Delivering Value is First and Foremost a Personal Agenda

Make delivering value a part of your everyday approach to work, and you’ll begin to see the benefits everywhere.

Agile Thrives in a Value-Driven Environment

One of the first pillars of an Agile mindset is value-based delivery. In the world of business, this means delivering the right product to the right customer at the right time. 

Imge depicts the House of Agility. A traignle that reads "Agile Mindset" sits atop four pillars that represent the four commitments of Agile: Value-Based Deliver, Systems Thinking, Self-Managed Teams, and Learning and growth. These are all on a platform that says "Servant Leadership."

Customers want what is valuable to them, not just what’s given to them. This is often what makes the difference between which products succeed and which once fade into obscurity.

If you’ve ever been part of an Agile team before, you know that the team dynamic depends on what each member brings as an individual.

Whether you’re a Product Owner, a Scrum Master, or a technical team member, you need to be value-driven. Continually ask yourself: what value am I adding to the final product? 

The Individual Power of Delivering Value

The importance of teams in the Agile approach doesn’t diminish the importance of individual contributions. In fact, it’s the opposite. Consistent, value-driven actions on the individual level help strengthen the team and make an Agile environment more possible.

The more you think about delivering value versus just completing tasks, the more you’ll start to see how you become more adaptable, flexible, and efficient. 

“Consistent, value-driven actions on the individual level help strengthen the team and make an Agile environment more possible.”

For example, say you’re a Quality Analyst in a team working on creating support for a new software product. The non-value-added approach would have you run your own tests and then take whatever bugs come up to the developer. This ends your involvement there and has you side-step the overall process of value delivery. 

A value-added approach would have you collaborate with the developer to run tests and make changes concurrently to build a final, high-quality product that serves end-users in the best possible way. A final product that delivers value to the end-user, above all else.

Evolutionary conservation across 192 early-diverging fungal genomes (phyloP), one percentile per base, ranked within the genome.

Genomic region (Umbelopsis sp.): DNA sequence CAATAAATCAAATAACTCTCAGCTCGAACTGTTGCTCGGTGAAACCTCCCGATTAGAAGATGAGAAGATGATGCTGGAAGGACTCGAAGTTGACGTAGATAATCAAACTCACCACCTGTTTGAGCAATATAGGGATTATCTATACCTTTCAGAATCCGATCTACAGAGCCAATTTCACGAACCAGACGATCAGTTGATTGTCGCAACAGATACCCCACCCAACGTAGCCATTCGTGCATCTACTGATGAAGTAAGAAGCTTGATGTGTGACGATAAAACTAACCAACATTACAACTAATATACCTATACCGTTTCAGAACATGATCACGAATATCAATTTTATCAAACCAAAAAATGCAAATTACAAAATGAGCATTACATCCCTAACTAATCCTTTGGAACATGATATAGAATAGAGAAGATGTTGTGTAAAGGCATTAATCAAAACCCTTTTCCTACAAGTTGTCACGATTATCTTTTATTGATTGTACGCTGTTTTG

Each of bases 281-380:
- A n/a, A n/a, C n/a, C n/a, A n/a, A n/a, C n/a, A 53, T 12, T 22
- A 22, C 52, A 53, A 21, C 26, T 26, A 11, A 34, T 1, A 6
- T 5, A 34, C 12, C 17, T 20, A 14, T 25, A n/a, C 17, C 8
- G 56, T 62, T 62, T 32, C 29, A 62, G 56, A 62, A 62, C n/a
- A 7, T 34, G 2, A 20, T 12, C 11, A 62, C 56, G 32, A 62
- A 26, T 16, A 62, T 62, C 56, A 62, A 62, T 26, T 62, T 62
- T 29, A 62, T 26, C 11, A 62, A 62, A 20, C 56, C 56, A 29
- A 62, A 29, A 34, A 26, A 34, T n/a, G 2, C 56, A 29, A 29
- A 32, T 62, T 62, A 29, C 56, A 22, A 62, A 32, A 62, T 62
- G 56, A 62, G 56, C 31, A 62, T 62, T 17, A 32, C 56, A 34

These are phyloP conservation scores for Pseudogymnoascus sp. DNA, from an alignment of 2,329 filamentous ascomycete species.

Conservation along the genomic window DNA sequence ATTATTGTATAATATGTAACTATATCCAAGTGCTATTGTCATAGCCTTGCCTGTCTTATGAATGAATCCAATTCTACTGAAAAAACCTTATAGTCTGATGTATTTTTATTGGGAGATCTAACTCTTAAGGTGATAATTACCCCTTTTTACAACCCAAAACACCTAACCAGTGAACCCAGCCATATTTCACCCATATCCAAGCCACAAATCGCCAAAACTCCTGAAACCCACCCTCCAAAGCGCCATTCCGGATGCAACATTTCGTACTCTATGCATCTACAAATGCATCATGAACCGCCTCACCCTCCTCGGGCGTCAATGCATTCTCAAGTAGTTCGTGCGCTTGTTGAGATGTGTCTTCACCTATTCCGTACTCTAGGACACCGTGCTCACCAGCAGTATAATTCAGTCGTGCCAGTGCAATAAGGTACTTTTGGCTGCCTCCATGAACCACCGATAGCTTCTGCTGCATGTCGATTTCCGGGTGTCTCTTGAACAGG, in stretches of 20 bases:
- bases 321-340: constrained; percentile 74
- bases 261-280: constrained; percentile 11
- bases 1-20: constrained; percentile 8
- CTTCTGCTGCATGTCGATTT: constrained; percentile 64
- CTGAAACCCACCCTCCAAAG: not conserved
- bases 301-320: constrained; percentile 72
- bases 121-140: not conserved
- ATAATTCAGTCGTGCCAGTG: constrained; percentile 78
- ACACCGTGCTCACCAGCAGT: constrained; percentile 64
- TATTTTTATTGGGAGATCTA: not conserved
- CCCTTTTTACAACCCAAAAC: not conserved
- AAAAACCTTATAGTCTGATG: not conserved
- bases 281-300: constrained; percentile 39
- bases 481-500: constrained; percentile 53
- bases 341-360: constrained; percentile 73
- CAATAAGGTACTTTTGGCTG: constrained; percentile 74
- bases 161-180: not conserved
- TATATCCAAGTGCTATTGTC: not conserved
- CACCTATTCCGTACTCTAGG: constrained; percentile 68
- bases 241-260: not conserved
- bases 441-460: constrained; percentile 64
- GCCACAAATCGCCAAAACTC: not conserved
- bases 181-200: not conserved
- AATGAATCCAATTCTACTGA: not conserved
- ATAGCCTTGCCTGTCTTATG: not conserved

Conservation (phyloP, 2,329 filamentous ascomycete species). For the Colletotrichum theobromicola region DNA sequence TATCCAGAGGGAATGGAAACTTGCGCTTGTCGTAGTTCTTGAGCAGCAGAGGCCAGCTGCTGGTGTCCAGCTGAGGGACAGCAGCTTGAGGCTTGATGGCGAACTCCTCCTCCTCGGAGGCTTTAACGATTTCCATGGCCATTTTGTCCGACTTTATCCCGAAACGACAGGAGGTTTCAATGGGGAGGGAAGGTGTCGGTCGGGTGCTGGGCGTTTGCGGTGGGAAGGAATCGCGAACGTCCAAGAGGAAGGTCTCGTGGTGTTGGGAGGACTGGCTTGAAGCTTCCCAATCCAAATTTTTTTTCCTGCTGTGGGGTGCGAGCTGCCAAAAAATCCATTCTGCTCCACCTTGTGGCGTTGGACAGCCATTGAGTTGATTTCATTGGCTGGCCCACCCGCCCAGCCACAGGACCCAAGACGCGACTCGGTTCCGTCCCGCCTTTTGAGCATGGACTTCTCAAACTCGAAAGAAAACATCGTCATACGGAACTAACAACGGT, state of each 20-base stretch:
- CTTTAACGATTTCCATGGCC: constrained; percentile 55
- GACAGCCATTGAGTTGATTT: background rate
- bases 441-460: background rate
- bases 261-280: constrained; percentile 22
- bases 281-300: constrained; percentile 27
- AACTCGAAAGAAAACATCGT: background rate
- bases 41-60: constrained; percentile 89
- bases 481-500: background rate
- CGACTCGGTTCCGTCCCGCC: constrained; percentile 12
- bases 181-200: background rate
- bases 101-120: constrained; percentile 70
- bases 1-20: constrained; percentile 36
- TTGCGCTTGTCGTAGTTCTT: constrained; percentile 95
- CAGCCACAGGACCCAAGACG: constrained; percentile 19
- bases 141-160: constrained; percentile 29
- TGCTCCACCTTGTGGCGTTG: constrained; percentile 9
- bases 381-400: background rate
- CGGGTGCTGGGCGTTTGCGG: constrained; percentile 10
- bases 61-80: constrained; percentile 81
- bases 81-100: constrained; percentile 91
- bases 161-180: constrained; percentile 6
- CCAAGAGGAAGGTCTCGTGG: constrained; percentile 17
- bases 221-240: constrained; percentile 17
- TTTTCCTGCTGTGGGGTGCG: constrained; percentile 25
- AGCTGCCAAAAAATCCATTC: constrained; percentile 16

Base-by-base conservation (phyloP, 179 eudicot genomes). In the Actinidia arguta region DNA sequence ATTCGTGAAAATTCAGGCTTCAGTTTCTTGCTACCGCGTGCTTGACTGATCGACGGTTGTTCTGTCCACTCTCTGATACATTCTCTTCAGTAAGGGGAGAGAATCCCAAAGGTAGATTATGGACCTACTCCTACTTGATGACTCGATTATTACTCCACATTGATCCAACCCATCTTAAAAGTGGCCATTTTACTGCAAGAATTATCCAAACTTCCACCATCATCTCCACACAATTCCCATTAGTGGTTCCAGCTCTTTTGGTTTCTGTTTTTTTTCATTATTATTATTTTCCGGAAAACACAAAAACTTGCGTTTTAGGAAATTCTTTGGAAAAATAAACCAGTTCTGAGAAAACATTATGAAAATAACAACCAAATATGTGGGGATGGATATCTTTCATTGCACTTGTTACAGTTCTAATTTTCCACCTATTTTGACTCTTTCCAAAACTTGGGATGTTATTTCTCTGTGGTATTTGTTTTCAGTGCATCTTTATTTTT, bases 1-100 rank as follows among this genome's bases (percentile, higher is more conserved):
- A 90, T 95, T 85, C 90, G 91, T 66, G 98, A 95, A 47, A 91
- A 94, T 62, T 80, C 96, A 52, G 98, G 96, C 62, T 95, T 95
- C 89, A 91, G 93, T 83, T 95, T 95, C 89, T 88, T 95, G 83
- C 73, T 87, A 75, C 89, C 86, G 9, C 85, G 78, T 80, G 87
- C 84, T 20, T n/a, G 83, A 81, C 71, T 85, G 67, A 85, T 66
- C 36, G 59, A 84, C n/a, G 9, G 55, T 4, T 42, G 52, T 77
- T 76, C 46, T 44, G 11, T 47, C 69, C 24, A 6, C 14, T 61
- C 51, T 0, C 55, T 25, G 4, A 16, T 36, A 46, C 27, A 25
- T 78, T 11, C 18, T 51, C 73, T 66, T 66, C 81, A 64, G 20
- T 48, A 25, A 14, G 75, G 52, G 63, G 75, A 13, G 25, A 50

Everyone on the team has focused on value delivery throughout the process, on the individual level and the team level. 

Your Value-Driven Approach Can Inspire Others 

You might notice that your team feels both more stable and more limber. They may be able to handle just about anything that might come up in your daily Scrum meetings or while doing their work.

But the workplace isn’t the only setting where value delivery matters.  When you treat value delivery as a personal value, no matter what you’re doing, all of your actions have the potential to deliver value .

Say you’re cooking a meal with someone or helping your child with their homework. Go beyond your usual role and see how else you can contribute. What tips or tricks for focusing can you share with your child? Can you step in and stir something or prepare some bread to go with dinner?

In the end, it’s easy to see how thinking about how you can contribute to deliver value can lead to some good results. Like a happy kid with a completed homework assignment, or a delicious meal.

Once you focus on delivering value, you might be surprised as others follow your lead. But this is only natural. Whether at work or at home, the benefits of the flexibility and adaptability inherent in a value-driven mindset become clear.

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